Prevalence and characteristics of autistic spectrum disorders in the ALSPAC cohort

Authors


  • *

    North American usage: mental retardation.

* Correspondence to last author at Centre for Child and Adolescent Health, Hampton House, Bristol BS6 6JS, UK.
E-mail: alan.emond@bristol.ac.uk

Abstract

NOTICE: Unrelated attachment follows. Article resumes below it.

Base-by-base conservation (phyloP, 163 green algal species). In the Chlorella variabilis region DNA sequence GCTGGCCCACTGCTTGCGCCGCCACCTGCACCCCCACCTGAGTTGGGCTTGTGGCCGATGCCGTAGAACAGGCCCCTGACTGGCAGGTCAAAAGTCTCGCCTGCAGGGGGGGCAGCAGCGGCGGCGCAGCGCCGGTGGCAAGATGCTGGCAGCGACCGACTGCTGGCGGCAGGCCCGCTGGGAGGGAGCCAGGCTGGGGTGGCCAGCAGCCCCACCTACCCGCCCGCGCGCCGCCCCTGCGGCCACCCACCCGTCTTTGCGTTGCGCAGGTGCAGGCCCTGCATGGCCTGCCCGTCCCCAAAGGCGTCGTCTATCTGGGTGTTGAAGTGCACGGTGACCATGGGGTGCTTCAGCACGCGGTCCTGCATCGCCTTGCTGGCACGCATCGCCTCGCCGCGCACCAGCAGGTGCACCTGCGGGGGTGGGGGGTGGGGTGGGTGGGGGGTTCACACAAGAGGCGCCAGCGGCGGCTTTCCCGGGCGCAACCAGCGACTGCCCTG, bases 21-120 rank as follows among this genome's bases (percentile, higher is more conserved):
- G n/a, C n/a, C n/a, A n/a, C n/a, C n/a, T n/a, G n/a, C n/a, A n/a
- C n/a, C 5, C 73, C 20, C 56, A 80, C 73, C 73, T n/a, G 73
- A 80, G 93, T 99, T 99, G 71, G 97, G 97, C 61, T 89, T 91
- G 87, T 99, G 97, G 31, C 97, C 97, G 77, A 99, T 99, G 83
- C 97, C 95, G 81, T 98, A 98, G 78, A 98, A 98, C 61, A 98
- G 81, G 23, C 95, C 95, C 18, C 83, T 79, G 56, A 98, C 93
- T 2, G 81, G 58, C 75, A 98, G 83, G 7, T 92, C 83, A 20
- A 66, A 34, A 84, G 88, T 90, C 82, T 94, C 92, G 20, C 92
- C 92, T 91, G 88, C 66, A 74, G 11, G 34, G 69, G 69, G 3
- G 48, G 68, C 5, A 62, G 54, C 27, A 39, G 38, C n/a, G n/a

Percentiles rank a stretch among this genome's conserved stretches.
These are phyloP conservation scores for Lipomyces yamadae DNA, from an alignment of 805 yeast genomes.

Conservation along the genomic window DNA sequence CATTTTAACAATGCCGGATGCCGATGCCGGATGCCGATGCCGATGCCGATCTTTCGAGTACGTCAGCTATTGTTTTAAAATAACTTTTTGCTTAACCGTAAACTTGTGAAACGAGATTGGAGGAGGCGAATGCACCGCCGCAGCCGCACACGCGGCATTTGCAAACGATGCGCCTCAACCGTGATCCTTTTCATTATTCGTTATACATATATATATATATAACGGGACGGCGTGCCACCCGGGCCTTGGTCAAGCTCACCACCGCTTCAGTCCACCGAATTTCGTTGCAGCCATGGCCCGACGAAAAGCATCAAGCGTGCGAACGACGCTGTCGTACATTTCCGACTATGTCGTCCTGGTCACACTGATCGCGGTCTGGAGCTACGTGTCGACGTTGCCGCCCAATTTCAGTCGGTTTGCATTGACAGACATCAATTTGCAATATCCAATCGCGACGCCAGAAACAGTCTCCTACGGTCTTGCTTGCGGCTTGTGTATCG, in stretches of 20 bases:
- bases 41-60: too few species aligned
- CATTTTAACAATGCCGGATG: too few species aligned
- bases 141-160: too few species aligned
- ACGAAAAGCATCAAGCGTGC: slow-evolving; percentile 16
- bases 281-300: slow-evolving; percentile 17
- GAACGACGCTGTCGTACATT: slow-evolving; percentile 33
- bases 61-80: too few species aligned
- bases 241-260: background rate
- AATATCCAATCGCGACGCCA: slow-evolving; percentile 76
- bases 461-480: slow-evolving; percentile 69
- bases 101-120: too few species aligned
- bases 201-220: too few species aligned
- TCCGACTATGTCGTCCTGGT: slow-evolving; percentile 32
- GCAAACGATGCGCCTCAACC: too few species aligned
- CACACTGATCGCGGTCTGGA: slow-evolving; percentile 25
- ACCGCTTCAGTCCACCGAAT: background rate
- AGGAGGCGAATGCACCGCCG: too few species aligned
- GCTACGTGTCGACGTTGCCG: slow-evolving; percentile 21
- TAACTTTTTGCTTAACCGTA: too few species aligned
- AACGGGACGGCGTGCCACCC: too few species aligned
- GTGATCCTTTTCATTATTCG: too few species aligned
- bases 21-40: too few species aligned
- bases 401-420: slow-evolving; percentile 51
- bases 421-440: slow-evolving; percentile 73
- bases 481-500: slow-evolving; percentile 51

The aim of this study was to determine the prevalence of autistic spectrum disorder (ASD) within a large representative population sample: the Avon Longitudinal Study of Parents and Children (ALSPAC). Cases of ASD were identified from the clinical notes of children in the ALSPAC with a suspected developmental disorder and from the Pupil Level Annual Schools Census (PLASC) for England in 2003. Seventy-one cases of ASD diagnosed after a multidisciplinary assessment were identified from health records. There were an additional 15 cases from PLASC data in which ASD was mentioned as a principal difficulty, thus giving a total of 86 children diagnosed by the age of 11 years. Prevalence of ASD per 10 000 population at 11 years was 51.1 for those with a multi-professional diagnosis, and 61.9 if cases from education were included, made up of 21.6 for childhood autism, 10.8 for atypical autism, 16.6 for Asperger syndrome, and 13.0 for unspecified ASD. The male:female ratio was 6.8:1. Median age at diagnosis ranged from 45 months in childhood autism to 116 months in Asperger syndrome. A comorbid developmental disorder was recorded in 33.8% of cases, including learning disability* in 14.7%, epilepsy in 10.3%, and mixed developmental disorder in 4.4%. We conclude that the prevalence of ASD diagnosed at 11 years in a UK representative population-based sample is at least 51.1/10 000.

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